instance = new KeywordRegistry();
		}

		return instance;
	}

	/**
	 * Map of id->labels.
	 */
	private Map internalKeywordMap = new HashMap();

	/**
	 * Private constructor.
	 */
	private KeywordRegistry() {
		IExtensionTracker tracker = PlatformUI.getWorkbench().getExtensionTracker();
                tracker.registerHandler(this,
                     ExtensionTracker.createExtensionPointFilter(getExtensionPointFilter()));
		IExtension[] extensions = getExtensionPointFilter().getExtensions();
		for (int i = 0; i < extensions.length; i++) {
			addExtension(PlatformUI.getWorkbench().getExtensionTracker(),
					extensions[i]);
		}
	}

	public void addExtension(IExtensionTracker tracker, IExtension extension) {
		IConfigurationElement[] elements = extension.getConfigurationElements();
		for (int i = 0; i < elements.length; i++) {
			if (elements[i].getName().equals(TAG_KEYWORD)) {
				String name = elements[i].getAttribute(ATT_LABEL);
				String id = elements[i].getAttribute(ATT_ID);
				internalKeywordMap.put(id, name);
				PlatformUI.getWorkbench().getExtensionTracker().registerObject(
						extension, id, IExtensionTracker.REF_WEAK);
			}
		}
	}

	private IExtensionPoint getExtensionPointFilter() {
		return Platform.getExtensionRegistry().getExtensionPoint(
				PlatformUI.PLUGIN_ID, IWorkbenchRegistryConstants.PL_KEYWORDS);
	}

	/**
	 * Return the label associated with the given keyword.
	 *
	 * @param id the keyword id
	 * @return the label or null
	 */
	public String getKeywordLabel(String id) {
		return (String) internalKeywordMap.get(id);
	}

	public void removeExtension(IExtension extension, Object[] objects) {
		for (int i = 0; i < objects.length; i++) {
			if (objects[i] instanceof String) {
				internalKeywordMap.remove(objects[i]);
			}
		}
	}
}

The above code is dynamic aware via IExtensionChangeHandler, notice the addExtension(...) and removeExtension(...) methods. These methods handle extensions coming and going which we would expect in a fully dynamic system.

Note, this dynamics problem applies to any OSGi system… not just Eclipse. Any OSGi system where your bundles come and go that may or may not be dynamic aware can cause problems.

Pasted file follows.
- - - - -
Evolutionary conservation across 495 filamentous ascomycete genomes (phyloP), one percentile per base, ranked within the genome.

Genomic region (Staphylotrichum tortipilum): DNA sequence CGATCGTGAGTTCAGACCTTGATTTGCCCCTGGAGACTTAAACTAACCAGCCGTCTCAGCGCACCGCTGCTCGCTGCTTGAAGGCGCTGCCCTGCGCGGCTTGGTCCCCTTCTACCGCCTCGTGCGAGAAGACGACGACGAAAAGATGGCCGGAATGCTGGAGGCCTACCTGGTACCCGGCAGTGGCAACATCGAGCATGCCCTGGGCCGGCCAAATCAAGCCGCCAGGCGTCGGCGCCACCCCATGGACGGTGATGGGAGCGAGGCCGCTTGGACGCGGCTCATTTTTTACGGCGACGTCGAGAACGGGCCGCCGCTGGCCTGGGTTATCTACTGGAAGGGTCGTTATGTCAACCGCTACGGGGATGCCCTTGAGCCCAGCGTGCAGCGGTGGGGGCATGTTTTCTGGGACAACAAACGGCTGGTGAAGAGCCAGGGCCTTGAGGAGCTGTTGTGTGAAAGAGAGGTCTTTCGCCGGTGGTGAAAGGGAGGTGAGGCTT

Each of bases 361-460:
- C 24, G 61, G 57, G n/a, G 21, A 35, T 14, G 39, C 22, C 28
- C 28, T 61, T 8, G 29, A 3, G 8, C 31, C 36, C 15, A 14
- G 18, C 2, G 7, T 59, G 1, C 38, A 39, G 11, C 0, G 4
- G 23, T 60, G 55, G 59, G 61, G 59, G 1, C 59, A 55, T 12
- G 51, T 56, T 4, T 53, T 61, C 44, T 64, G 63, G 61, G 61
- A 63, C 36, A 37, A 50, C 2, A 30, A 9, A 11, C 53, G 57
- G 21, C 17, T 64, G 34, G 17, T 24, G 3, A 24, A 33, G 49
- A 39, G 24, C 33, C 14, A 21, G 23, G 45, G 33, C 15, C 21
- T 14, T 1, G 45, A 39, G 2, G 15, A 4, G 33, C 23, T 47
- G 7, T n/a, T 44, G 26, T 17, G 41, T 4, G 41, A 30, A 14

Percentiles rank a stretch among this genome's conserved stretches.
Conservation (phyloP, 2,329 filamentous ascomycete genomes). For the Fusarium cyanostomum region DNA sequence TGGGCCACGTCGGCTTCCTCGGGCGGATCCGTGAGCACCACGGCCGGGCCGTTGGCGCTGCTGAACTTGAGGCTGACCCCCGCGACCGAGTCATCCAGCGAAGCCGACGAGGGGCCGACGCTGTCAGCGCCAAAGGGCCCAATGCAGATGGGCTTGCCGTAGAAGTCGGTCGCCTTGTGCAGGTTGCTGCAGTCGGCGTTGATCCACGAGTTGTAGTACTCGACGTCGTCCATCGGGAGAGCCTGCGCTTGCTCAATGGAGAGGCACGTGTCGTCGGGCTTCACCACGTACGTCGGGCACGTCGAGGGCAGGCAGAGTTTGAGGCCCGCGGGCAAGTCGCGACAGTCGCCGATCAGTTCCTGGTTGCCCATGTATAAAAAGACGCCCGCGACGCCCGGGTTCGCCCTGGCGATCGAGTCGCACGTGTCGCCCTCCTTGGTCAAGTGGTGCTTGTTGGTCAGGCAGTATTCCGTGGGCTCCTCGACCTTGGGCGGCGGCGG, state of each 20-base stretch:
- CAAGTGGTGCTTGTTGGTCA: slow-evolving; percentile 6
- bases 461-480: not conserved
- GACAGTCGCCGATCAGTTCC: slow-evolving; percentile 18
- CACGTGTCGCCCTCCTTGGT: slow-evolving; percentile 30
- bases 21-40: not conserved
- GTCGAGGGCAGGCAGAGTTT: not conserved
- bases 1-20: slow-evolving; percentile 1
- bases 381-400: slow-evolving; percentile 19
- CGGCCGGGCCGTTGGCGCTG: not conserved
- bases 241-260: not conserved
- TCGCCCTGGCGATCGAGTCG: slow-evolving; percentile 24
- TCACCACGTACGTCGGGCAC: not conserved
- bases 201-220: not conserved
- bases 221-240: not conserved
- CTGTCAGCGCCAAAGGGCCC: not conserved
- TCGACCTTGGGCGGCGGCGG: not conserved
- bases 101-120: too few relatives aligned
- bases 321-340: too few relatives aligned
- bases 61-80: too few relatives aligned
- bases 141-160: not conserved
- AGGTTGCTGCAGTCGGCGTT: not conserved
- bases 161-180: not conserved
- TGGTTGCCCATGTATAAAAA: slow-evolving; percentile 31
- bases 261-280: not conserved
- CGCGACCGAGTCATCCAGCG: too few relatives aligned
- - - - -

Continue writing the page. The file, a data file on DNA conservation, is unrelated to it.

How do we solve this problem? Well, the first step would be to know whether a bundle that we’re going to install and activate is dynamic aware. At the moment we have no idea. I could imagine a solution where there could be a new header: Dynamic-Aware: true

This header would give OSGi provisioning systems some metadata to make a intelligent decision whether a restart would be required or not. For now, in my opinion, the safest decision is always to prompt to restart and leave the decision in the hands of the user. In the future, I hope that we can shed this with improved education and provisioning metadata.

In summary, the problem of why Eclipse prompts you to restart is two-fold: there’s a historical reason due to the old plug-in model but there’s also the other problem of educating people how to write dynamic aware bundles. In the end, it only takes one bad bundle to ruin the dynamics of your OSGi system.

3 Responses to “OSGi, Dynamics and Eclipse”

  1. A.Sokolowski says:

    Now, this is the explanation! At least I understand the reasons for the dialog, and will not complain about it any more :)
    But still, the massage could say more clearly, or rather say the same thing in the way, that makes an user to feel more comfortable, something like that: “If you are not sure what to select, just restart Eclipse”.

  2. Philipp Kursawe says:

    That StringVariablePresentationManager screams for a refactoring patch then.
    Regarding extension I wonder what the best approach should be: Save the extensions in an internal state (a map like in your second example). Or query the available extensions on demand. Especially when they just provide key-value pairs I see no reason to duplicate that functionality and memory in a own state variable. I think the extension registry is optimized for performance already, so string lookups into the IConfigurationElement should be fairly quick?
    The LTK refactoring participants are also not dynamic aware, btw.
    I have written myself an ExtensionPoint class which allows to quickly visit all available extensions and filter them and then work with them. Also I have my own ExtensionRegistry base class that is essentially a tracker as you show in your second sample, and it calls (via reflection) methods on the subclass to actually handle incoming and going extensions like this (for your second sample):

    @Required({“id”, “label”)}
    protected void addKeyword(IConfigurationElement) {
    }

    As you can see, my ExtensionRegistry class also verifies that the extension has the required attributes. Which could be extended to add specific constraints to the attributes, such as a regex or type constraint and range constraints.

    Overall programming dynamic aware is not that difficult at all. It just take a little more extra effort but the gain is great.

  3. Ralf Ebert says:

    Chris, are you aware of any plans to add such a “Dynamic-Aware” manifest header? Seems like a reasonable addition and would certainly reward people that are sticking to the rules regarding OSGi’s dynamic nature.

3 responses so far